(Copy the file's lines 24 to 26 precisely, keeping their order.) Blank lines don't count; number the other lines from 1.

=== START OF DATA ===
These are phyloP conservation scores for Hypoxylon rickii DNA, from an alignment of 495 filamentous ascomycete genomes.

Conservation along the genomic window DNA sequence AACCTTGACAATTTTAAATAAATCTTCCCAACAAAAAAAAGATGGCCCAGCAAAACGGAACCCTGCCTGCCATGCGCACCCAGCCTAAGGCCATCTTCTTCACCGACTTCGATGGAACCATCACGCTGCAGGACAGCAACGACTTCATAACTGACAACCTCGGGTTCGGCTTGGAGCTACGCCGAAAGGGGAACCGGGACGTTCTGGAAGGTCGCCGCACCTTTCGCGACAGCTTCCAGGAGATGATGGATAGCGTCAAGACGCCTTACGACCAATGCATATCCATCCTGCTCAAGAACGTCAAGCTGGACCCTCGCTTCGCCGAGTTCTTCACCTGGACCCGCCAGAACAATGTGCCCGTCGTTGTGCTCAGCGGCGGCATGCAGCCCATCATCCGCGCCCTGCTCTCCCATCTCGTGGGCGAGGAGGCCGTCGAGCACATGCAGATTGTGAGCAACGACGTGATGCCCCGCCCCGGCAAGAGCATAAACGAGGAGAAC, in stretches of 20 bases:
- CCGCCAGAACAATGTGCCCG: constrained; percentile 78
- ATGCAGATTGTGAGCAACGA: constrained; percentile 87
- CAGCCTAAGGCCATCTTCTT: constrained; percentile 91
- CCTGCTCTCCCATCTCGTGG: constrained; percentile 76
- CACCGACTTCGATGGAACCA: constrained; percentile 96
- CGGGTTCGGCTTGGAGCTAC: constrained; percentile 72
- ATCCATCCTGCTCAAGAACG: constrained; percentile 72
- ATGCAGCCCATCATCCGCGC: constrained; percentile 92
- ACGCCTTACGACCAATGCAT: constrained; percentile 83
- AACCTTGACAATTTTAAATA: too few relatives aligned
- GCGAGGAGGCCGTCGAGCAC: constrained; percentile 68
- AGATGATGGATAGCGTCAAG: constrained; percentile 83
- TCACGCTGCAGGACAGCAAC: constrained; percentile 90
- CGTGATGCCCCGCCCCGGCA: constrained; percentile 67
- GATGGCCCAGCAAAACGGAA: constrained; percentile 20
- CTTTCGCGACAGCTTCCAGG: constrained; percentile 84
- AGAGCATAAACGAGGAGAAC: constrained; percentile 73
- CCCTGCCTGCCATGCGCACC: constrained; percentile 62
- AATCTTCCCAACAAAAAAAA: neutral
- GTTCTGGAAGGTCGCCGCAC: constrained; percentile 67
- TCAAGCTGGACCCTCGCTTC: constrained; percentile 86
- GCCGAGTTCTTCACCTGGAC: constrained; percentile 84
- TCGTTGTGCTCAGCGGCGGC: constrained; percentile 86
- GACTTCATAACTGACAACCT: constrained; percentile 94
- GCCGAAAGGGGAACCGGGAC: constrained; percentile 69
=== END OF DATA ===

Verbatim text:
- GCCGAGTTCTTCACCTGGAC: constrained; percentile 84
- TCGTTGTGCTCAGCGGCGGC: constrained; percentile 86
- GACTTCATAACTGACAACCT: constrained; percentile 94